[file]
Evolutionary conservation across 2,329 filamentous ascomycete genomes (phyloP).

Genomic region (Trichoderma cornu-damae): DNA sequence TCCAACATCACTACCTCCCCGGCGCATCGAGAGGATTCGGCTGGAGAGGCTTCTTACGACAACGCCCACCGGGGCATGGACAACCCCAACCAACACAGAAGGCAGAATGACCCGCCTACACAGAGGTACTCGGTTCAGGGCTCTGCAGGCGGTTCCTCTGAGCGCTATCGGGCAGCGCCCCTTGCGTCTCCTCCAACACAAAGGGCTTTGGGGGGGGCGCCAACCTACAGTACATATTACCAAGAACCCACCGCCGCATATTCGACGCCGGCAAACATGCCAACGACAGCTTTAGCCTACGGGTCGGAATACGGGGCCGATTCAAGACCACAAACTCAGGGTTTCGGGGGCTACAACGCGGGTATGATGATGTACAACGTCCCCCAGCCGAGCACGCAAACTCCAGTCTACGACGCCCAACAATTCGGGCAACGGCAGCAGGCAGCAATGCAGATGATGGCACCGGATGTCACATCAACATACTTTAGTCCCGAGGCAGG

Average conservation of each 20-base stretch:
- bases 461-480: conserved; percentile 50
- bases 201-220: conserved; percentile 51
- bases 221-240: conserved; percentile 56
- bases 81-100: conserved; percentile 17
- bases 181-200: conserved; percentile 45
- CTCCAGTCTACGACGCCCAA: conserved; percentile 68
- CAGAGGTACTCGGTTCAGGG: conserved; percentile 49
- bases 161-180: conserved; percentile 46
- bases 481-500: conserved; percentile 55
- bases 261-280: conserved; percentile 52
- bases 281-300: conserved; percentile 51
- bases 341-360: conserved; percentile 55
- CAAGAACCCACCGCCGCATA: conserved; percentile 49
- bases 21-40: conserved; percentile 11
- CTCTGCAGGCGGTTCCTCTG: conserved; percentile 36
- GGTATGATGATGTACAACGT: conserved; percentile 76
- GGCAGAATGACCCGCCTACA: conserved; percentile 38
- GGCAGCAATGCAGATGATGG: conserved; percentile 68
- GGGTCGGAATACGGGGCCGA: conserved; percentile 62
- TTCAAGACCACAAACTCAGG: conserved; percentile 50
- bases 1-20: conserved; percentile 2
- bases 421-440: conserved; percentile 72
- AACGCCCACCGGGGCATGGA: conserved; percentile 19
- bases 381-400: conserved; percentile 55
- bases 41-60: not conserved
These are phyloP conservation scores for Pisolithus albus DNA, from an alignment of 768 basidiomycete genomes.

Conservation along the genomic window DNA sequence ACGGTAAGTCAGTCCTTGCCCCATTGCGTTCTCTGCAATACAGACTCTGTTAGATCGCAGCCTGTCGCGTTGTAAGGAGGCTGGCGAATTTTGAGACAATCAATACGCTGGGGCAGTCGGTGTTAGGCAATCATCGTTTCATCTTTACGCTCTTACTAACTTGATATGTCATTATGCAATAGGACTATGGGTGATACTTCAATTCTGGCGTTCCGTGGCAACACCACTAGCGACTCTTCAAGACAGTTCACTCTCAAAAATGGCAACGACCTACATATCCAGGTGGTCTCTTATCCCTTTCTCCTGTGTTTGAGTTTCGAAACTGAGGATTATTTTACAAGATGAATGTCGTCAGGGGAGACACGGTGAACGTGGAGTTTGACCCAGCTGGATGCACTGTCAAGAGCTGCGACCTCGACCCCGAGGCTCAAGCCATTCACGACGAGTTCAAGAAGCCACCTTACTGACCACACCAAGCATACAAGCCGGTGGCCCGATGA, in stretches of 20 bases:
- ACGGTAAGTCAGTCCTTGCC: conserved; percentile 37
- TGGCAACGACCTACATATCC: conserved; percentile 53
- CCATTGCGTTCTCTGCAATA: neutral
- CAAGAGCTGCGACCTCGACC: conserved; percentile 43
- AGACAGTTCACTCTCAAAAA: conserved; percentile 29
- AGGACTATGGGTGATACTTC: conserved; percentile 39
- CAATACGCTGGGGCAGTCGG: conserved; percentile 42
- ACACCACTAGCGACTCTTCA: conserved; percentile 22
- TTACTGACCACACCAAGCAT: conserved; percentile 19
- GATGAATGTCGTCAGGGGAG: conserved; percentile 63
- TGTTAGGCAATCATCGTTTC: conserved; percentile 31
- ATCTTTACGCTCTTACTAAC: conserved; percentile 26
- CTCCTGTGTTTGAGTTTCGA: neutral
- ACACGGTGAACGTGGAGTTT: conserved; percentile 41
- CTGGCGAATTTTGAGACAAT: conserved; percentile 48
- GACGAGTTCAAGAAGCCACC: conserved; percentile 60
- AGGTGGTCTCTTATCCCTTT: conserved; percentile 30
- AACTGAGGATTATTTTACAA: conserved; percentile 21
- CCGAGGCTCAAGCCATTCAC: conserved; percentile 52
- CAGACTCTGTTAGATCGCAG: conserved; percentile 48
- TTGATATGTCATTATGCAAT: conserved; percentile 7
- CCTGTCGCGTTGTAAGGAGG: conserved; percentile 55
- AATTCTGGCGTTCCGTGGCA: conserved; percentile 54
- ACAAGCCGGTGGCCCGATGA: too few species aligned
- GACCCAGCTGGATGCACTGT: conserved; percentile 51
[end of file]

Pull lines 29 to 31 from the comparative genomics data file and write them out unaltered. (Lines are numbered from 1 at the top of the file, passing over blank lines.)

These are phyloP conservation scores for Pisolithus albus DNA, from an alignment of 768 basidiomycete genomes.

Conservation along the genomic window DNA sequence ACGGTAAGTCAGTCCTTGCCCCATTGCGTTCTCTGCAATACAGACTCTGTTAGATCGCAGCCTGTCGCGTTGTAAGGAGGCTGGCGAATTTTGAGACAATCAATACGCTGGGGCAGTCGGTGTTAGGCAATCATCGTTTCATCTTTACGCTCTTACTAACTTGATATGTCATTATGCAATAGGACTATGGGTGATACTTCAATTCTGGCGTTCCGTGGCAACACCACTAGCGACTCTTCAAGACAGTTCACTCTCAAAAATGGCAACGACCTACATATCCAGGTGGTCTCTTATCCCTTTCTCCTGTGTTTGAGTTTCGAAACTGAGGATTATTTTACAAGATGAATGTCGTCAGGGGAGACACGGTGAACGTGGAGTTTGACCCAGCTGGATGCACTGTCAAGAGCTGCGACCTCGACCCCGAGGCTCAAGCCATTCACGACGAGTTCAAGAAGCCACCTTACTGACCACACCAAGCATACAAGCCGGTGGCCCGATGA, in stretches of 20 bases:
- ACGGTAAGTCAGTCCTTGCC: conserved; percentile 37